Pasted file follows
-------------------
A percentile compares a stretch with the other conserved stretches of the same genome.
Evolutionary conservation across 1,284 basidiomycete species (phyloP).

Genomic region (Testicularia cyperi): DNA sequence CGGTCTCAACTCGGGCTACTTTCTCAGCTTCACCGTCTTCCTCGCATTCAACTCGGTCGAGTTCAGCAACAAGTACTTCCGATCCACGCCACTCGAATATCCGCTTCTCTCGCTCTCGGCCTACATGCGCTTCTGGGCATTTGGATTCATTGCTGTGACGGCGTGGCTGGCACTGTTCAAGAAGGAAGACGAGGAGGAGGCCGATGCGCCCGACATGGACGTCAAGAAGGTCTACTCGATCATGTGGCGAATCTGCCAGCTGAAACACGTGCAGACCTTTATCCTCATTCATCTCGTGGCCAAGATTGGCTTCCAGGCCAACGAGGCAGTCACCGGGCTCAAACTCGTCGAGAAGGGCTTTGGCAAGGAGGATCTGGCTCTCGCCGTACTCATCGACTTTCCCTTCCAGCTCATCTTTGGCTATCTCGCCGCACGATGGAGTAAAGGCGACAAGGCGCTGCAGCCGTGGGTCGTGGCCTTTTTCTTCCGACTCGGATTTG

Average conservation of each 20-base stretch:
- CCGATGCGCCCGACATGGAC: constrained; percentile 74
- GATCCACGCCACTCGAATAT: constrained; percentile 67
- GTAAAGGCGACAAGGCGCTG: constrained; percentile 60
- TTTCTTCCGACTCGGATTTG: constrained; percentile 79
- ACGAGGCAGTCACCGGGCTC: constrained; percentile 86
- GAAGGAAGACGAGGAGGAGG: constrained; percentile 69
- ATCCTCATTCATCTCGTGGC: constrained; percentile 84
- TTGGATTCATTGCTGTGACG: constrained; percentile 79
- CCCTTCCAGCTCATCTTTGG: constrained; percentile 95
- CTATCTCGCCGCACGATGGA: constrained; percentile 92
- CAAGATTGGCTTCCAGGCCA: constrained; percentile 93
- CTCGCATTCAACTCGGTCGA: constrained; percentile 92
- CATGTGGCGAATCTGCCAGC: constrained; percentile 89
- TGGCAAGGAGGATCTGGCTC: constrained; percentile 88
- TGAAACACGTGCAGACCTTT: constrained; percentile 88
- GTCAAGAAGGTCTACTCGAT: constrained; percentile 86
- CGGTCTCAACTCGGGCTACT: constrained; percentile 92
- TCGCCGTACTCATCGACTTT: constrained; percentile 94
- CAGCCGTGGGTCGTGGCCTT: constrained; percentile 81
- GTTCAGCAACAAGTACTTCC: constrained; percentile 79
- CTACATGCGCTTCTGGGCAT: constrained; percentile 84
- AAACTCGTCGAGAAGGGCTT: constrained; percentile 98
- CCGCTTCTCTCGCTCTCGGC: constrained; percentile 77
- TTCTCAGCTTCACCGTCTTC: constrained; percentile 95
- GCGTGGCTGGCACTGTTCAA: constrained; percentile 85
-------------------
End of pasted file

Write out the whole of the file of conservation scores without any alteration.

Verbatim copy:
A percentile compares a stretch with the other conserved stretches of the same genome.
Evolutionary conservation across 1,284 basidiomycete species (phyloP).

Genomic region (Testicularia cyperi): DNA sequence CGGTCTCAACTCGGGCTACTTTCTCAGCTTCACCGTCTTCCTCGCATTCAACTCGGTCGAGTTCAGCAACAAGTACTTCCGATCCACGCCACTCGAATATCCGCTTCTCTCGCTCTCGGCCTACATGCGCTTCTGGGCATTTGGATTCATTGCTGTGACGGCGTGGCTGGCACTGTTCAAGAAGGAAGACGAGGAGGAGGCCGATGCGCCCGACATGGACGTCAAGAAGGTCTACTCGATCATGTGGCGAATCTGCCAGCTGAAACACGTGCAGACCTTTATCCTCATTCATCTCGTGGCCAAGATTGGCTTCCAGGCCAACGAGGCAGTCACCGGGCTCAAACTCGTCGAGAAGGGCTTTGGCAAGGAGGATCTGGCTCTCGCCGTACTCATCGACTTTCCCTTCCAGCTCATCTTTGGCTATCTCGCCGCACGATGGAGTAAAGGCGACAAGGCGCTGCAGCCGTGGGTCGTGGCCTTTTTCTTCCGACTCGGATTTG

Average conservation of each 20-base stretch:
- CCGATGCGCCCGACATGGAC: constrained; percentile 74
- GATCCACGCCACTCGAATAT: constrained; percentile 67
- GTAAAGGCGACAAGGCGCTG: constrained; percentile 60
- TTTCTTCCGACTCGGATTTG: constrained; percentile 79
- ACGAGGCAGTCACCGGGCTC: constrained; percentile 86
- GAAGGAAGACGAGGAGGAGG: constrained; percentile 69
- ATCCTCATTCATCTCGTGGC: constrained; percentile 84
- TTGGATTCATTGCTGTGACG: constrained; percentile 79
- CCCTTCCAGCTCATCTTTGG: constrained; percentile 95
- CTATCTCGCCGCACGATGGA: constrained; percentile 92
- CAAGATTGGCTTCCAGGCCA: constrained; percentile 93
- CTCGCATTCAACTCGGTCGA: constrained; percentile 92
- CATGTGGCGAATCTGCCAGC: constrained; percentile 89
- TGGCAAGGAGGATCTGGCTC: constrained; percentile 88
- TGAAACACGTGCAGACCTTT: constrained; percentile 88
- GTCAAGAAGGTCTACTCGAT: constrained; percentile 86
- CGGTCTCAACTCGGGCTACT: constrained; percentile 92
- TCGCCGTACTCATCGACTTT: constrained; percentile 94
- CAGCCGTGGGTCGTGGCCTT: constrained; percentile 81
- GTTCAGCAACAAGTACTTCC: constrained; percentile 79
- CTACATGCGCTTCTGGGCAT: constrained; percentile 84
- AAACTCGTCGAGAAGGGCTT: constrained; percentile 98
- CCGCTTCTCTCGCTCTCGGC: constrained; percentile 77
- TTCTCAGCTTCACCGTCTTC: constrained; percentile 95
- GCGTGGCTGGCACTGTTCAA: constrained; percentile 85